New fee on development in Vancouver will pay for utilities required to accommodate growth

VANCOUVER City Council on Wednesday approved a new funding mechanism for essential public utilities to ensure that sewer, water and drainage systems will continue to meet the needs of residents and businesses as Vancouver grows.

“According to regional and city estimates, one million people are expected to arrive in the metro region, with over 150,000 of those expected in Vancouver by 2041,” said Jerry Dobrovolny, General Manager of Engineering Services for the City of Vancouver. “This new approach to funding our critical infrastructure, such as water and sewer, will be key to ensuring that we are able to continue providing appropriate service levels that lead to a safe and healthy city for our residents, businesses and institutions.”

This infrastructure expansion required to accommodate this growth is estimated to cost $1 billion. To ensure that the costs of this growth are shared between the City and property developers, and not solely as a tax burden for residents, Council has approved a new Utilities Development Cost Levy (DCL) to be paid on all new city-wide projects.

The new Utilities DCL will cover approximately 50% of this infrastructure expansion, and provide more clarity on what public work the City will be constructing, timing of that work and requirements for developers.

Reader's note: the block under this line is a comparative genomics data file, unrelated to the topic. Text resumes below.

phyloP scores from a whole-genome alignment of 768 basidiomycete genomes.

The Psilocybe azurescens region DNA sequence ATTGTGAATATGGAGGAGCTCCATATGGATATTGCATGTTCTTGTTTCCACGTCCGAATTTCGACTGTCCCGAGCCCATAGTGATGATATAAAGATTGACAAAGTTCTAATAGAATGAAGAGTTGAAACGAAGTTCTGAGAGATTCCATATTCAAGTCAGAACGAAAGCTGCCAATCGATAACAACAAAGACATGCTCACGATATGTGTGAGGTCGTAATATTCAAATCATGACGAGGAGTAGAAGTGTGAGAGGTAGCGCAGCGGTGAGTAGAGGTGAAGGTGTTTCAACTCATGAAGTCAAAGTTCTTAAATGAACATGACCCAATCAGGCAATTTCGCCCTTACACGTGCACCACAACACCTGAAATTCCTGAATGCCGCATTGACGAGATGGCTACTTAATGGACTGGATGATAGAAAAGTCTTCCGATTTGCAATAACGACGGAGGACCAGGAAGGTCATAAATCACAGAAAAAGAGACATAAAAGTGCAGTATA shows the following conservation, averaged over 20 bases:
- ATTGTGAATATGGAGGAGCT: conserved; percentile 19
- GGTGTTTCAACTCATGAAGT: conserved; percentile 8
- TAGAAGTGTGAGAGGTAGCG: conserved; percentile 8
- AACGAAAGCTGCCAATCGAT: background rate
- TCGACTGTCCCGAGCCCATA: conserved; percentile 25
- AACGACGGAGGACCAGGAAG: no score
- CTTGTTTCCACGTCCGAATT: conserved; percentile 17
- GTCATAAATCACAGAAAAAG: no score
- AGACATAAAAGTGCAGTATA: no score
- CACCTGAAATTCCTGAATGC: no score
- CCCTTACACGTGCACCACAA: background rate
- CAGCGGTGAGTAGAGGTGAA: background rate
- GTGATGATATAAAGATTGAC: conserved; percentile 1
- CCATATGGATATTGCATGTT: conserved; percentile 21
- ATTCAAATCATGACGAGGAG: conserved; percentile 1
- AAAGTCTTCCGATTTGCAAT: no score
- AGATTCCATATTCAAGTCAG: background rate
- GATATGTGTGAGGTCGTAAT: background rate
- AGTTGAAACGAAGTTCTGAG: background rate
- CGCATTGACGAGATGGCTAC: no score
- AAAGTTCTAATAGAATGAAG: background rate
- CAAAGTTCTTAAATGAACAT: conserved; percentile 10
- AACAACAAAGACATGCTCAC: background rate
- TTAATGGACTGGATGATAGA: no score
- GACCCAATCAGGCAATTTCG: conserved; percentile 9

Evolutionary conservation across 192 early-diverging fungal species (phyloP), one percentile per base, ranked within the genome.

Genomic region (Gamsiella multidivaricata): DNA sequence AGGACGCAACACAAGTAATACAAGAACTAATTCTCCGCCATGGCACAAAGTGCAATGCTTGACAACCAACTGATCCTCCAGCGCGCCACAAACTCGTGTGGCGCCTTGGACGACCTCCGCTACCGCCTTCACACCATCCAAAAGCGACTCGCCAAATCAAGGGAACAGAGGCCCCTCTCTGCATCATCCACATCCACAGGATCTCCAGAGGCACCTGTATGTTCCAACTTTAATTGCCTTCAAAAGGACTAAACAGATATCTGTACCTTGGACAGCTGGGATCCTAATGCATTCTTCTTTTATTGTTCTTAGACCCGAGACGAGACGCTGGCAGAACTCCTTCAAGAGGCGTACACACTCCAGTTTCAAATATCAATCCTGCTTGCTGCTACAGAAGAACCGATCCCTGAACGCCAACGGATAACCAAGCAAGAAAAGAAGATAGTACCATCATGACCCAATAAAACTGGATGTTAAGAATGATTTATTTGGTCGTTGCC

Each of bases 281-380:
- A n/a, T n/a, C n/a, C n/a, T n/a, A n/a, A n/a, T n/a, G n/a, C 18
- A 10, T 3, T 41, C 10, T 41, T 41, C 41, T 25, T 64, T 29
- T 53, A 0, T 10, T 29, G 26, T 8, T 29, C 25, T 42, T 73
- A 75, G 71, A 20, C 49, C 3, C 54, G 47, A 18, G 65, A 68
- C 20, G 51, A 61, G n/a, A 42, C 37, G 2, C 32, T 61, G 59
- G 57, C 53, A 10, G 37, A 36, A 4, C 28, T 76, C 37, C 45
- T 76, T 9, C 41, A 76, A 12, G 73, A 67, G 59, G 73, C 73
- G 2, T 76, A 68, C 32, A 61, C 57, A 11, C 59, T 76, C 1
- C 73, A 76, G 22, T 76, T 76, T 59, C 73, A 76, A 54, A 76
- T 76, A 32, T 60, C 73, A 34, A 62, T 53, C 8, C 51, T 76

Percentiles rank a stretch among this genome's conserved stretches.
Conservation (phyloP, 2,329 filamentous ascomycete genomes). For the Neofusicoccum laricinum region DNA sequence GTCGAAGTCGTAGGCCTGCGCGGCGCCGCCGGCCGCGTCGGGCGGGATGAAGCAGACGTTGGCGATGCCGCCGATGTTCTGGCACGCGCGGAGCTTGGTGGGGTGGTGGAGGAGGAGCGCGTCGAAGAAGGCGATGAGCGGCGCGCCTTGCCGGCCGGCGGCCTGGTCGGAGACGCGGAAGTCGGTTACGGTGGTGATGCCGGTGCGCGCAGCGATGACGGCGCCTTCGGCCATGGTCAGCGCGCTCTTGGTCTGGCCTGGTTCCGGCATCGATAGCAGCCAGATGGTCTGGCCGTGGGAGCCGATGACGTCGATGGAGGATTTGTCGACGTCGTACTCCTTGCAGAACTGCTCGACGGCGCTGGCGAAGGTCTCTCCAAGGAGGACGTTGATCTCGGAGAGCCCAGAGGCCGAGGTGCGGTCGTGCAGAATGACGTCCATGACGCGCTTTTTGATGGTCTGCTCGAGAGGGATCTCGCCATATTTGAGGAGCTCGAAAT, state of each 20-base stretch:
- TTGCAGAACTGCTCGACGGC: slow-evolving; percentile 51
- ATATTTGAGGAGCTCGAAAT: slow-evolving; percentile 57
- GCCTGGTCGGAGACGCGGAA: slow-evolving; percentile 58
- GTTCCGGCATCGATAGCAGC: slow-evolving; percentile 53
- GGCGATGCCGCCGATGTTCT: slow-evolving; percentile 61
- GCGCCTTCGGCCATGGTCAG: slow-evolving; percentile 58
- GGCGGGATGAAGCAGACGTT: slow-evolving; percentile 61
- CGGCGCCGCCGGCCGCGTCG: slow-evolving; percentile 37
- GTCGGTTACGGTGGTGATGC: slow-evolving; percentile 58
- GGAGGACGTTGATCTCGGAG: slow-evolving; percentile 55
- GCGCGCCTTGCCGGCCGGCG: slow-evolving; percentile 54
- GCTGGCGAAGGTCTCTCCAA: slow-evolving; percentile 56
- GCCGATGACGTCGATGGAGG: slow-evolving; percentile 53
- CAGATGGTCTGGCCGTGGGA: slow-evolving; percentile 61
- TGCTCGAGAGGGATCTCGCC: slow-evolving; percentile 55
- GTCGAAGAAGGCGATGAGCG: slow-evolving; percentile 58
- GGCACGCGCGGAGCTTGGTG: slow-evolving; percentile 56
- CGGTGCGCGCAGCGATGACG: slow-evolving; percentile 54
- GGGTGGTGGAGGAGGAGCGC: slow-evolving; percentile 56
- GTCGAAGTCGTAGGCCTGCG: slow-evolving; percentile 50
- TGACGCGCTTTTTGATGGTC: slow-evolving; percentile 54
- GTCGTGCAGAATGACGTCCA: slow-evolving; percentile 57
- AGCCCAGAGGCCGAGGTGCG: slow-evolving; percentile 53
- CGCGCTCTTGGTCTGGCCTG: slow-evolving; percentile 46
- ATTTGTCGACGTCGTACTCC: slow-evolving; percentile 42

An existing DCL already helps to fund community amenities and facilities such as parks, childcare centres, and social and non-profit housing.

The City said that it and the development community have a shared responsibility to keep Vancouver livable by ensuring that new neighbourhood growth and density is supported with community amenities and necessary infrastructure.

Nearly 90% of the 2,300 respondents to an April 2018 Capital Planning survey identified water and sewer infrastructure as the top two most important City assets. Without upgrading utilities infrastructure capacity, there is an increased risk for insufficient water for fire protection, overland flooding and compromised sewer systems.

This city-wide utilities financing strategy will be first applied to the Cambie Corridor. Sewer and water systems will be upgraded in stages as the planning and construction in for this area develops.

Phase 3 of the Cambie Corridor plan was approved by Council in May 2018, and more than 1,700 single family lots will be opened up for new types of housing as part of the transformation of low-density neighbourhoods set out in the Housing Vancouver strategy.